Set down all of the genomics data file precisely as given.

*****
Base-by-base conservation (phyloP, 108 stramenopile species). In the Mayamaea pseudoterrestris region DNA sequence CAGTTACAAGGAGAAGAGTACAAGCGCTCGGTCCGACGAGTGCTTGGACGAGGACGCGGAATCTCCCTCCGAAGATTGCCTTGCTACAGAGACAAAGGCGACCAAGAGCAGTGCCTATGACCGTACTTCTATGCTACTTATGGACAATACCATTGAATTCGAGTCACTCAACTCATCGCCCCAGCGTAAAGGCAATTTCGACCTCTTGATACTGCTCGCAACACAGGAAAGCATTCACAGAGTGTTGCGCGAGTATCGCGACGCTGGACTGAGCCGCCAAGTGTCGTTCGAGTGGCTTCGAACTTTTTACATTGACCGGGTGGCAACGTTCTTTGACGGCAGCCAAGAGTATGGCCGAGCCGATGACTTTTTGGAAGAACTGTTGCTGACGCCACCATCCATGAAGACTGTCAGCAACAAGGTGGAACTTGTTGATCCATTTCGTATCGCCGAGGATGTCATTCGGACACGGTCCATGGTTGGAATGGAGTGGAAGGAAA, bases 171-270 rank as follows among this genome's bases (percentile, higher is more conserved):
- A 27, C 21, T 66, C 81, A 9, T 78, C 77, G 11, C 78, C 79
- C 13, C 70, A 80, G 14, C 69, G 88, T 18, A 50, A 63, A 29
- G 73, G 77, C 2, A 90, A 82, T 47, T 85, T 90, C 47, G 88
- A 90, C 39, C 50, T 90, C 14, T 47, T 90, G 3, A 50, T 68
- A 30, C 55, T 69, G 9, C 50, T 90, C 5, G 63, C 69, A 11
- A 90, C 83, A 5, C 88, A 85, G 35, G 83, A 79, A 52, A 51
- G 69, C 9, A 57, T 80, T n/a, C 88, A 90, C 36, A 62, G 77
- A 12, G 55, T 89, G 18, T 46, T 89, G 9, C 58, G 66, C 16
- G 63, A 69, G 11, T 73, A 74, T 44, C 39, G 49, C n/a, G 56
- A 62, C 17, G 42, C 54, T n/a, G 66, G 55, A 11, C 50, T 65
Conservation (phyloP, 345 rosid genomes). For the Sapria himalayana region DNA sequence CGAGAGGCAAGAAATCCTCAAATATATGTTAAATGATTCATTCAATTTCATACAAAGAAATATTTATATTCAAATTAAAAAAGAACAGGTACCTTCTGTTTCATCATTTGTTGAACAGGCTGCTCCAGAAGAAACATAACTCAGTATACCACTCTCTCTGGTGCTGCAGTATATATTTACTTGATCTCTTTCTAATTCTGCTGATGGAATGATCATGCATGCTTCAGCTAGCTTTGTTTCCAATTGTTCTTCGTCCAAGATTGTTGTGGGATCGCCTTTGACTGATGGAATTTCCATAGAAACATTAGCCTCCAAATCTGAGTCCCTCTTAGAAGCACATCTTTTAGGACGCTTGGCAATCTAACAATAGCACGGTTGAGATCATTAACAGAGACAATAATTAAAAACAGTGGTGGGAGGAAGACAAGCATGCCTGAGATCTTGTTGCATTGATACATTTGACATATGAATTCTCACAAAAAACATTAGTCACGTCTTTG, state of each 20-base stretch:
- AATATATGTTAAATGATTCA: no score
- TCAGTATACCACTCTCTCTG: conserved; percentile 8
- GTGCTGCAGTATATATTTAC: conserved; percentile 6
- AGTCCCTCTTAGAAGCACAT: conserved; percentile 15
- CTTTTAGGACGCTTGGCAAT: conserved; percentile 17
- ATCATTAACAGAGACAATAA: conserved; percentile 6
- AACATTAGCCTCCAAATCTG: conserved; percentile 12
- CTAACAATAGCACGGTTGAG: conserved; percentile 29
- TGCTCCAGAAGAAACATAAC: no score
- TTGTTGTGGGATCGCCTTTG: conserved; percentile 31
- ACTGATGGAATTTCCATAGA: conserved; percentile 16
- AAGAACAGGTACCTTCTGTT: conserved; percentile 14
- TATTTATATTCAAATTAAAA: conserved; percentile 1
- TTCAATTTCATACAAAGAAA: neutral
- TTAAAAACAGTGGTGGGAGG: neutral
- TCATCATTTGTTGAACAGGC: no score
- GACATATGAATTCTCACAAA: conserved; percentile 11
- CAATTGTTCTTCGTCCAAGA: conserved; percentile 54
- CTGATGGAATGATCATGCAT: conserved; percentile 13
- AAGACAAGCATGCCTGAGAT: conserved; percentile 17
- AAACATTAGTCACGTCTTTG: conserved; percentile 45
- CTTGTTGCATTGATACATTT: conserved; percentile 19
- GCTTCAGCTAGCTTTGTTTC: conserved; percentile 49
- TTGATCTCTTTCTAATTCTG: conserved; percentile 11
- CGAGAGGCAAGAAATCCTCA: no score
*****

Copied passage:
Base-by-base conservation (phyloP, 108 stramenopile species). In the Mayamaea pseudoterrestris region DNA sequence CAGTTACAAGGAGAAGAGTACAAGCGCTCGGTCCGACGAGTGCTTGGACGAGGACGCGGAATCTCCCTCCGAAGATTGCCTTGCTACAGAGACAAAGGCGACCAAGAGCAGTGCCTATGACCGTACTTCTATGCTACTTATGGACAATACCATTGAATTCGAGTCACTCAACTCATCGCCCCAGCGTAAAGGCAATTTCGACCTCTTGATACTGCTCGCAACACAGGAAAGCATTCACAGAGTGTTGCGCGAGTATCGCGACGCTGGACTGAGCCGCCAAGTGTCGTTCGAGTGGCTTCGAACTTTTTACATTGACCGGGTGGCAACGTTCTTTGACGGCAGCCAAGAGTATGGCCGAGCCGATGACTTTTTGGAAGAACTGTTGCTGACGCCACCATCCATGAAGACTGTCAGCAACAAGGTGGAACTTGTTGATCCATTTCGTATCGCCGAGGATGTCATTCGGACACGGTCCATGGTTGGAATGGAGTGGAAGGAAA, bases 171-270 rank as follows among this genome's bases (percentile, higher is more conserved):
- A 27, C 21, T 66, C 81, A 9, T 78, C 77, G 11, C 78, C 79
- C 13, C 70, A 80, G 14, C 69, G 88, T 18, A 50, A 63, A 29
- G 73, G 77, C 2, A 90, A 82, T 47, T 85, T 90, C 47, G 88
- A 90, C 39, C 50, T 90, C 14, T 47, T 90, G 3, A 50, T 68
- A 30, C 55, T 69, G 9, C 50, T 90, C 5, G 63, C 69, A 11
- A 90, C 83, A 5, C 88, A 85, G 35, G 83, A 79, A 52, A 51
- G 69, C 9, A 57, T 80, T n/a, C 88, A 90, C 36, A 62, G 77
- A 12, G 55, T 89, G 18, T 46, T 89, G 9, C 58, G 66, C 16
- G 63, A 69, G 11, T 73, A 74, T 44, C 39, G 49, C n/a, G 56
- A 62, C 17, G 42, C 54, T n/a, G 66, G 55, A 11, C 50, T 65
Conservation (phyloP, 345 rosid genomes). For the Sapria himalayana region DNA sequence CGAGAGGCAAGAAATCCTCAAATATATGTTAAATGATTCATTCAATTTCATACAAAGAAATATTTATATTCAAATTAAAAAAGAACAGGTACCTTCTGTTTCATCATTTGTTGAACAGGCTGCTCCAGAAGAAACATAACTCAGTATACCACTCTCTCTGGTGCTGCAGTATATATTTACTTGATCTCTTTCTAATTCTGCTGATGGAATGATCATGCATGCTTCAGCTAGCTTTGTTTCCAATTGTTCTTCGTCCAAGATTGTTGTGGGATCGCCTTTGACTGATGGAATTTCCATAGAAACATTAGCCTCCAAATCTGAGTCCCTCTTAGAAGCACATCTTTTAGGACGCTTGGCAATCTAACAATAGCACGGTTGAGATCATTAACAGAGACAATAATTAAAAACAGTGGTGGGAGGAAGACAAGCATGCCTGAGATCTTGTTGCATTGATACATTTGACATATGAATTCTCACAAAAAACATTAGTCACGTCTTTG, state of each 20-base stretch:
- AATATATGTTAAATGATTCA: no score
- TCAGTATACCACTCTCTCTG: conserved; percentile 8
- GTGCTGCAGTATATATTTAC: conserved; percentile 6
- AGTCCCTCTTAGAAGCACAT: conserved; percentile 15
- CTTTTAGGACGCTTGGCAAT: conserved; percentile 17
- ATCATTAACAGAGACAATAA: conserved; percentile 6
- AACATTAGCCTCCAAATCTG: conserved; percentile 12
- CTAACAATAGCACGGTTGAG: conserved; percentile 29
- TGCTCCAGAAGAAACATAAC: no score
- TTGTTGTGGGATCGCCTTTG: conserved; percentile 31
- ACTGATGGAATTTCCATAGA: conserved; percentile 16
- AAGAACAGGTACCTTCTGTT: conserved; percentile 14
- TATTTATATTCAAATTAAAA: conserved; percentile 1
- TTCAATTTCATACAAAGAAA: neutral
- TTAAAAACAGTGGTGGGAGG: neutral
- TCATCATTTGTTGAACAGGC: no score
- GACATATGAATTCTCACAAA: conserved; percentile 11
- CAATTGTTCTTCGTCCAAGA: conserved; percentile 54
- CTGATGGAATGATCATGCAT: conserved; percentile 13
- AAGACAAGCATGCCTGAGAT: conserved; percentile 17
- AAACATTAGTCACGTCTTTG: conserved; percentile 45
- CTTGTTGCATTGATACATTT: conserved; percentile 19
- GCTTCAGCTAGCTTTGTTTC: conserved; percentile 49
- TTGATCTCTTTCTAATTCTG: conserved; percentile 11
- CGAGAGGCAAGAAATCCTCA: no score